Speaker 1 00:11:10 What was it like moving to the move to USC was amazing to see our focus and the systems that we built were all around collection before we went to USC and we were building the cataloguing and all these other pieces, but our reach was a little bit different and universities are more focused on how you teach at versus production, which is what, you know, Hollywood's focused on, although they are focused on distribution, but it's a little bit different. So the distribution for education and becoming a part of an environment of a place that is focused on that was amazing. We had access to high performance, super computers that we didn't have access to do before. We had access to all kinds of researchers who were looking at the archive in ways that were different than we were used to. And it just helped us grow tremendously high performance computer.
Speaker 1 00:12:07 As you spoke, you spoke to something that we have, we've actually discussed recently on the workflow show, which is a difference and focus with an educational institution on something like preservation and education. Those are two big sort of pillars of, of what a university would subjects that would be driving a university to invest in. Something would be to educate and preserve as opposed to, you know, like you said, produce, uh, we talked to, uh, Emily halavais from preserved South a few episodes back. And she mentioned that as well, that universities have a different sort of motive in terms of what they're looking to preserve. Absolutely. So at universities, you know, there's sort of this concept that's bandied about the word at USC is called the super techs. So the idea is like with Shakespeare or with some religious texts, like the Torah or the Bible or the Korean, they'd been around for hundreds, if not thousands of years, and that content has made it through time and tap.
Speaker 1 00:13:04 And so if you have content that you believe deserves a chance to be a super text, as we do with the archive and the lessons that come from it, you want to be able to give it a chance to make it through time. But the issue around moving images is that the oldest one's 140 years old versus reading and writing, which goes back 5,000 years. So, you know, the context for how something makes it through thousands of years, the way some of the other texts that I mentioned is very different when you've only had 140 years of experience with moving into now, we're not storing these moving images and stone on stone walls or anything like that. These are, you know, media that consider it over time. So, and the SU is everything rots, right? So the conservative numbers we use is film. You get 50 years, you get get more, but you know, conservative numbers, we use 50 years for film 20 years for video date, five years for hard drive three year for bearing very tape like LTO a couple of years for optics, almost like the new of the tech, the faster rods, which is wonderful for the tech companies that want to sell storage.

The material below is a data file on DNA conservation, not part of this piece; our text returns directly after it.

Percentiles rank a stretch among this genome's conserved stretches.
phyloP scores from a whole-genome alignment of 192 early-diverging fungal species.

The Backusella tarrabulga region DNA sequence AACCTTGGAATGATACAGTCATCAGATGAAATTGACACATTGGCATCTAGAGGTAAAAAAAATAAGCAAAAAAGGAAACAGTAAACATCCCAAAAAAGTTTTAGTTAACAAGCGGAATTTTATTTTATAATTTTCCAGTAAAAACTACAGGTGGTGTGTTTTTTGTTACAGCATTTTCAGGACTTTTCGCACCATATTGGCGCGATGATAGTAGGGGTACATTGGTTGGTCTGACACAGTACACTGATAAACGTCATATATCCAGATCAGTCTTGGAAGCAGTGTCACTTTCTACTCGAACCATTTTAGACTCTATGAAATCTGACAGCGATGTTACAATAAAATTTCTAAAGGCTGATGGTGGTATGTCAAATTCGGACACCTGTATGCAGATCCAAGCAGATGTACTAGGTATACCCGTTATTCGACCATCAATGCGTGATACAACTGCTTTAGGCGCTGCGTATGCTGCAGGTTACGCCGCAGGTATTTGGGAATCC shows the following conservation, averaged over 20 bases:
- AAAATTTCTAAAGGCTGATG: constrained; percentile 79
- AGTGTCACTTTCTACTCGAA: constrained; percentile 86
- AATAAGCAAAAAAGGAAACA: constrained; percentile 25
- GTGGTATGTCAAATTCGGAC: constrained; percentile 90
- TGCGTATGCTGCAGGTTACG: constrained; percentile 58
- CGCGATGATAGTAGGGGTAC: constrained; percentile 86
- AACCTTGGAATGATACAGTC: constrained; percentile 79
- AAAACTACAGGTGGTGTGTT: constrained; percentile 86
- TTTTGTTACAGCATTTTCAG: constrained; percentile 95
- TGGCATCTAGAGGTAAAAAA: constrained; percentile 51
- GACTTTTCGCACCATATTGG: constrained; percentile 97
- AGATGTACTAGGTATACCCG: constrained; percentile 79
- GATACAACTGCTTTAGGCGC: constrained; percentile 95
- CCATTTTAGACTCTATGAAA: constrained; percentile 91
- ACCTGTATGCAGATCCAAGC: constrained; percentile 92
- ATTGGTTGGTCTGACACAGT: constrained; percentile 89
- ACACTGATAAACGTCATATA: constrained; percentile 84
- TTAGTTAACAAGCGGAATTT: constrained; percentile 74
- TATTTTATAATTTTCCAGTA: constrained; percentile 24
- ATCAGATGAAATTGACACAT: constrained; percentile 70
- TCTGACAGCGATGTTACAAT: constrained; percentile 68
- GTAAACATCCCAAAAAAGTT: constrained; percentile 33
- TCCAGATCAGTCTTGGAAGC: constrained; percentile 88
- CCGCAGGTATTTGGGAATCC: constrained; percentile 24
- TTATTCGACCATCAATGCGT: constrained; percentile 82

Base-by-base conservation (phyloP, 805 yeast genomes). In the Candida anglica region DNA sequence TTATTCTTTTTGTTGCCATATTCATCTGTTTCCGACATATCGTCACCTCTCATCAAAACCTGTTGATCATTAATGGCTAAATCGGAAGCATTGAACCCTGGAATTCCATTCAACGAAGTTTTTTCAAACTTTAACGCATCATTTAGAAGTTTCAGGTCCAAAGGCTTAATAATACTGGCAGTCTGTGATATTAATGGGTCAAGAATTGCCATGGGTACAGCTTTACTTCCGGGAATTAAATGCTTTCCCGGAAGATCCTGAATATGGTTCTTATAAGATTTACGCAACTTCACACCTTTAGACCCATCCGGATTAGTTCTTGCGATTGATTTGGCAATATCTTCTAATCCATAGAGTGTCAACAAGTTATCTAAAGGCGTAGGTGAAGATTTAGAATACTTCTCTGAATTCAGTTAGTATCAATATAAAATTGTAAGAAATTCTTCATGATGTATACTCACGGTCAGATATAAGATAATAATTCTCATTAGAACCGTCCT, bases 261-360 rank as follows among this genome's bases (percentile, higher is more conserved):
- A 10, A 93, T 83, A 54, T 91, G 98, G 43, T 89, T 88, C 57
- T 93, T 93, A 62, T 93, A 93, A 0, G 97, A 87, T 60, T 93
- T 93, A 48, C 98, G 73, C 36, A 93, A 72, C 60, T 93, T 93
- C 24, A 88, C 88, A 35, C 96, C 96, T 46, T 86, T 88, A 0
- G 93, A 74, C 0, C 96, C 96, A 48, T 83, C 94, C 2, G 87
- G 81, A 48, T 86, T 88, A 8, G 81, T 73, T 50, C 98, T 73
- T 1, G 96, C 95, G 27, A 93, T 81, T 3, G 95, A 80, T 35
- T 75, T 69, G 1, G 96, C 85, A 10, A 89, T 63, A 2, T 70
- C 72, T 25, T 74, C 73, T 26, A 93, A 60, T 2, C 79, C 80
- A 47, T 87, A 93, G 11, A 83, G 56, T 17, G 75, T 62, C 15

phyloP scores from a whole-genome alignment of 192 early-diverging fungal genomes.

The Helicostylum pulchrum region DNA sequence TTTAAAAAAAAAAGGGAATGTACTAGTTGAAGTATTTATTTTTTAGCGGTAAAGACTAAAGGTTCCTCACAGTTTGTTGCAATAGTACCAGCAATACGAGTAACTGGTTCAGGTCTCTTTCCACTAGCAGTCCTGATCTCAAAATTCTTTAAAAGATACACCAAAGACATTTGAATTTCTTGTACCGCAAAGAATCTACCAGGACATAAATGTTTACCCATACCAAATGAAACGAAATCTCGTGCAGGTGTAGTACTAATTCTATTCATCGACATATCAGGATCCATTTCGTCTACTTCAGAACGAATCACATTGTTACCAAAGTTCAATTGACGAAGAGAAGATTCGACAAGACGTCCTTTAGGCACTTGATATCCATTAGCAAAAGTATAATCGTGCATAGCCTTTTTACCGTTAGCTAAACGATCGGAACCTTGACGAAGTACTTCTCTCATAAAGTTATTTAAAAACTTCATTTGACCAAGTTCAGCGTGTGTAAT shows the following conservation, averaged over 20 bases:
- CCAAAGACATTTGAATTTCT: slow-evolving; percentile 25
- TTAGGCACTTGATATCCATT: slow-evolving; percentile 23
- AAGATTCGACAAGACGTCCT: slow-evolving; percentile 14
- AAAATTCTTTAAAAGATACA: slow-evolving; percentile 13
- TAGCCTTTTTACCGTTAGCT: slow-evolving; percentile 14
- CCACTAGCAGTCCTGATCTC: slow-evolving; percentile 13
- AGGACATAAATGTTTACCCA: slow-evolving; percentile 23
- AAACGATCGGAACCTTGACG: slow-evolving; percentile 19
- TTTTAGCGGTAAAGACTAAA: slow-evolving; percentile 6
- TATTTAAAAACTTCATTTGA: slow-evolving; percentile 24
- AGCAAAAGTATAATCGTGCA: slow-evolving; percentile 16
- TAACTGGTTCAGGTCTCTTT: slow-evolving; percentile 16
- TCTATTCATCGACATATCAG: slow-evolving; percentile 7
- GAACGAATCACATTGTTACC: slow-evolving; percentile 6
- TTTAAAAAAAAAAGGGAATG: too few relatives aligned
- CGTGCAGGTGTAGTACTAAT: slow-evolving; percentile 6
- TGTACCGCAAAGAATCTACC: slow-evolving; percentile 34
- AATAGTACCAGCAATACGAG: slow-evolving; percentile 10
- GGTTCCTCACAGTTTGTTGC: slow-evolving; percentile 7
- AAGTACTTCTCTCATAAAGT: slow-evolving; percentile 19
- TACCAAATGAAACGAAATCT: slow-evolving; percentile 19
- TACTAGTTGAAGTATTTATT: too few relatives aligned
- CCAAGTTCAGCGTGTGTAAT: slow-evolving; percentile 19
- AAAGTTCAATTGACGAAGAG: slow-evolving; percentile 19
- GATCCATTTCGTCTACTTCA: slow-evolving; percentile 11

Speaker 1 00:14:14 But if you want to keep your stuff around for decades, if not hundreds of years, you have to put a whole bunch of infrastructure behind making sure your bits don't go away.
Speaker 1 00:14:27 So Sam, it's interesting, you mentioned three years for LTO, certainly in the industry, they talk about it being much longer lived. And your experience short, life's a mass manufacturing. We have tens of thousands of tapes that we take care of. And, you know, every year we find depending on how it's going, and we swap tapes out every three years, but even with swapping them out every three years, we'll find somewhere between a dozen or 60 tapes a year that are just that right. And or they go bad after we write the data, because what we do is as soon as we put data in every six months, at least we check the files, make sure that they're okay. And none of the bits have been lost. We use various hash functions like Shaw one to be able to do that. And we find errors on tapes. And the manufacturers say, if you find a bad take, we're happy to replace the tape, but that doesn't really help you very much. If your data is gone. So we keep multiple copies, we track the media and we're constantly refreshing media. In fact, what we do on preservation is every six months we check every piece of media and weeing for every three years to replace every piece of media.
Speaker 1 00:15:41 Nope.
Speaker 0 00:15:42 You had mentioned shell one there, something that we do on the show typically is when we bandy about, um, things that the listeners might not have heard before we try and define it. So Shaw is the secure hash Al the algorithm, right,
Speaker 1 00:15:58 Where you use that set of ones and zeros and computer files are made out of one and zeros, you pass it through this algorithm and it gives you a number, a key, so to speak. And depending on which one it's shorter or longer, but what you know is is that if you ever pass that file through that algorithm and the key changes, something, a one has changed with zero somewhere or zeros change to a one somewhere that's not supposed to. And it's most likely because the media is starting to have trouble that is bit raw and checking for bit raw and fixing it as called fixing. Right?
Speaker 0 00:16:36 Yeah. Fixity is something that I think, uh, maybe some, some of our more technical listeners or listeners are familiar with, but that is a term that I only in the last few years had become familiar with. But yes, it is the process of checking what you have, you know, recorded on a media to make sure it is what you put on the media, right?